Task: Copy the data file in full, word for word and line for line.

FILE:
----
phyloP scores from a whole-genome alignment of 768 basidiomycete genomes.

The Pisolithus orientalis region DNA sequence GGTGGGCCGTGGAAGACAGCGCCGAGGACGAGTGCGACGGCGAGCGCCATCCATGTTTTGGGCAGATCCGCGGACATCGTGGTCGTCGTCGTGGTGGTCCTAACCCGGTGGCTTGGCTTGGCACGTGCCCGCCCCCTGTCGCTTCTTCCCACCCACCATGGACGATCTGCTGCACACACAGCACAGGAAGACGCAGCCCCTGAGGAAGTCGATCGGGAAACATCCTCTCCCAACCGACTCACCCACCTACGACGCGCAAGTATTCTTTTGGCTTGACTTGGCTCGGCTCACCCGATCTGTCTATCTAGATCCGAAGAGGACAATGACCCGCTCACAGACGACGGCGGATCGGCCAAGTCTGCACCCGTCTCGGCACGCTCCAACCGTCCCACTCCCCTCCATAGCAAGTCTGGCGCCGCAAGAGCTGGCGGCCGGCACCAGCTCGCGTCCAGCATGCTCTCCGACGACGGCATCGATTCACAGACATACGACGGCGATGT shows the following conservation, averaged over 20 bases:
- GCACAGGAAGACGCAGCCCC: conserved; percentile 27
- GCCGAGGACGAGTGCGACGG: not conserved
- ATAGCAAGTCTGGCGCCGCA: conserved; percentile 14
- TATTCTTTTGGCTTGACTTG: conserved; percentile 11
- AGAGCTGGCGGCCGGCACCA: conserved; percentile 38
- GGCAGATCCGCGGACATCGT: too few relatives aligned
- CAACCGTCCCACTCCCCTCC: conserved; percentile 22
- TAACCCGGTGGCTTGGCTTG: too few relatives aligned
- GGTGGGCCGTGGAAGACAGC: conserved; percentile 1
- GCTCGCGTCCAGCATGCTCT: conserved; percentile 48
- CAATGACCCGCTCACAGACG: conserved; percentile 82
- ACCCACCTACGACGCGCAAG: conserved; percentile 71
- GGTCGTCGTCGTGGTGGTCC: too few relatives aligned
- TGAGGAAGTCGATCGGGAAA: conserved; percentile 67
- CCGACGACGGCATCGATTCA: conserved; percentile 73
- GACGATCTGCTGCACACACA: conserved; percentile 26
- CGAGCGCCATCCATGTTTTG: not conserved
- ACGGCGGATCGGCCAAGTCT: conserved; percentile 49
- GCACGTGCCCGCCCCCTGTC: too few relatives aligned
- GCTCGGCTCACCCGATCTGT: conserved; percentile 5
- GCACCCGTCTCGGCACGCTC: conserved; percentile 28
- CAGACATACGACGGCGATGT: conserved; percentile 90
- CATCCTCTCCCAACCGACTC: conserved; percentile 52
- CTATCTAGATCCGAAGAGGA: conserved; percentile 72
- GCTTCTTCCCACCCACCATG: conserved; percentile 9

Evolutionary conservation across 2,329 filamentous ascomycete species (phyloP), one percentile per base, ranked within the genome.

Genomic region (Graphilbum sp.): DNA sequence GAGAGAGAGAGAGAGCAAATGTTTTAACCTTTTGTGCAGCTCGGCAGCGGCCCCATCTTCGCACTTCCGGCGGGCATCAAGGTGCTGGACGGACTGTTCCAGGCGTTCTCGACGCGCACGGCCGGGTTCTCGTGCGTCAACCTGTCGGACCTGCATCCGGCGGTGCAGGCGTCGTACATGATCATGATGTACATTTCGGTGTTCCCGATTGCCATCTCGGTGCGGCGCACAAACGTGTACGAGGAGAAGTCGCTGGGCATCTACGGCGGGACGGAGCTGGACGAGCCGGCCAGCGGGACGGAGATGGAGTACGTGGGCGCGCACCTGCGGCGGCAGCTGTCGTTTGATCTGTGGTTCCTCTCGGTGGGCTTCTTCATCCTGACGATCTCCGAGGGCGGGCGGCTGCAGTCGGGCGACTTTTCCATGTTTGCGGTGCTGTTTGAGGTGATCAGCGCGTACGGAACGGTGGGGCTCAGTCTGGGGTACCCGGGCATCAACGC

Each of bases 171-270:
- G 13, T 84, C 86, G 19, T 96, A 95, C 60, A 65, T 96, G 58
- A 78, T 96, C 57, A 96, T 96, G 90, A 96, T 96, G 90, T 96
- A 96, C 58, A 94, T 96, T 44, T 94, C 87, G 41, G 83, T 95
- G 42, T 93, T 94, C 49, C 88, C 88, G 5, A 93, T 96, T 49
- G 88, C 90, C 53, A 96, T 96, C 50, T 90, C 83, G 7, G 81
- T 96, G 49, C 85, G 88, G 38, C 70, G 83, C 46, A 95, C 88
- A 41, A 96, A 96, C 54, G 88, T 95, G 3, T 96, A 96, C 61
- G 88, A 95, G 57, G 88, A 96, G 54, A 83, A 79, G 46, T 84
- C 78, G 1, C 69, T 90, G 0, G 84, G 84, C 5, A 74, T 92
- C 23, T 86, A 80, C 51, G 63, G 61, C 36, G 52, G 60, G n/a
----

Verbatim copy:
phyloP scores from a whole-genome alignment of 768 basidiomycete genomes.

The Pisolithus orientalis region DNA sequence GGTGGGCCGTGGAAGACAGCGCCGAGGACGAGTGCGACGGCGAGCGCCATCCATGTTTTGGGCAGATCCGCGGACATCGTGGTCGTCGTCGTGGTGGTCCTAACCCGGTGGCTTGGCTTGGCACGTGCCCGCCCCCTGTCGCTTCTTCCCACCCACCATGGACGATCTGCTGCACACACAGCACAGGAAGACGCAGCCCCTGAGGAAGTCGATCGGGAAACATCCTCTCCCAACCGACTCACCCACCTACGACGCGCAAGTATTCTTTTGGCTTGACTTGGCTCGGCTCACCCGATCTGTCTATCTAGATCCGAAGAGGACAATGACCCGCTCACAGACGACGGCGGATCGGCCAAGTCTGCACCCGTCTCGGCACGCTCCAACCGTCCCACTCCCCTCCATAGCAAGTCTGGCGCCGCAAGAGCTGGCGGCCGGCACCAGCTCGCGTCCAGCATGCTCTCCGACGACGGCATCGATTCACAGACATACGACGGCGATGT shows the following conservation, averaged over 20 bases:
- GCACAGGAAGACGCAGCCCC: conserved; percentile 27
- GCCGAGGACGAGTGCGACGG: not conserved
- ATAGCAAGTCTGGCGCCGCA: conserved; percentile 14
- TATTCTTTTGGCTTGACTTG: conserved; percentile 11
- AGAGCTGGCGGCCGGCACCA: conserved; percentile 38
- GGCAGATCCGCGGACATCGT: too few relatives aligned
- CAACCGTCCCACTCCCCTCC: conserved; percentile 22
- TAACCCGGTGGCTTGGCTTG: too few relatives aligned
- GGTGGGCCGTGGAAGACAGC: conserved; percentile 1
- GCTCGCGTCCAGCATGCTCT: conserved; percentile 48
- CAATGACCCGCTCACAGACG: conserved; percentile 82
- ACCCACCTACGACGCGCAAG: conserved; percentile 71
- GGTCGTCGTCGTGGTGGTCC: too few relatives aligned
- TGAGGAAGTCGATCGGGAAA: conserved; percentile 67
- CCGACGACGGCATCGATTCA: conserved; percentile 73
- GACGATCTGCTGCACACACA: conserved; percentile 26
- CGAGCGCCATCCATGTTTTG: not conserved
- ACGGCGGATCGGCCAAGTCT: conserved; percentile 49
- GCACGTGCCCGCCCCCTGTC: too few relatives aligned
- GCTCGGCTCACCCGATCTGT: conserved; percentile 5
- GCACCCGTCTCGGCACGCTC: conserved; percentile 28
- CAGACATACGACGGCGATGT: conserved; percentile 90
- CATCCTCTCCCAACCGACTC: conserved; percentile 52
- CTATCTAGATCCGAAGAGGA: conserved; percentile 72
- GCTTCTTCCCACCCACCATG: conserved; percentile 9

Evolutionary conservation across 2,329 filamentous ascomycete species (phyloP), one percentile per base, ranked within the genome.

Genomic region (Graphilbum sp.): DNA sequence GAGAGAGAGAGAGAGCAAATGTTTTAACCTTTTGTGCAGCTCGGCAGCGGCCCCATCTTCGCACTTCCGGCGGGCATCAAGGTGCTGGACGGACTGTTCCAGGCGTTCTCGACGCGCACGGCCGGGTTCTCGTGCGTCAACCTGTCGGACCTGCATCCGGCGGTGCAGGCGTCGTACATGATCATGATGTACATTTCGGTGTTCCCGATTGCCATCTCGGTGCGGCGCACAAACGTGTACGAGGAGAAGTCGCTGGGCATCTACGGCGGGACGGAGCTGGACGAGCCGGCCAGCGGGACGGAGATGGAGTACGTGGGCGCGCACCTGCGGCGGCAGCTGTCGTTTGATCTGTGGTTCCTCTCGGTGGGCTTCTTCATCCTGACGATCTCCGAGGGCGGGCGGCTGCAGTCGGGCGACTTTTCCATGTTTGCGGTGCTGTTTGAGGTGATCAGCGCGTACGGAACGGTGGGGCTCAGTCTGGGGTACCCGGGCATCAACGC

Each of bases 171-270:
- G 13, T 84, C 86, G 19, T 96, A 95, C 60, A 65, T 96, G 58
- A 78, T 96, C 57, A 96, T 96, G 90, A 96, T 96, G 90, T 96
- A 96, C 58, A 94, T 96, T 44, T 94, C 87, G 41, G 83, T 95
- G 42, T 93, T 94, C 49, C 88, C 88, G 5, A 93, T 96, T 49
- G 88, C 90, C 53, A 96, T 96, C 50, T 90, C 83, G 7, G 81
- T 96, G 49, C 85, G 88, G 38, C 70, G 83, C 46, A 95, C 88
- A 41, A 96, A 96, C 54, G 88, T 95, G 3, T 96, A 96, C 61
- G 88, A 95, G 57, G 88, A 96, G 54, A 83, A 79, G 46, T 84
- C 78, G 1, C 69, T 90, G 0, G 84, G 84, C 5, A 74, T 92
- C 23, T 86, A 80, C 51, G 63, G 61, C 36, G 52, G 60, G n/a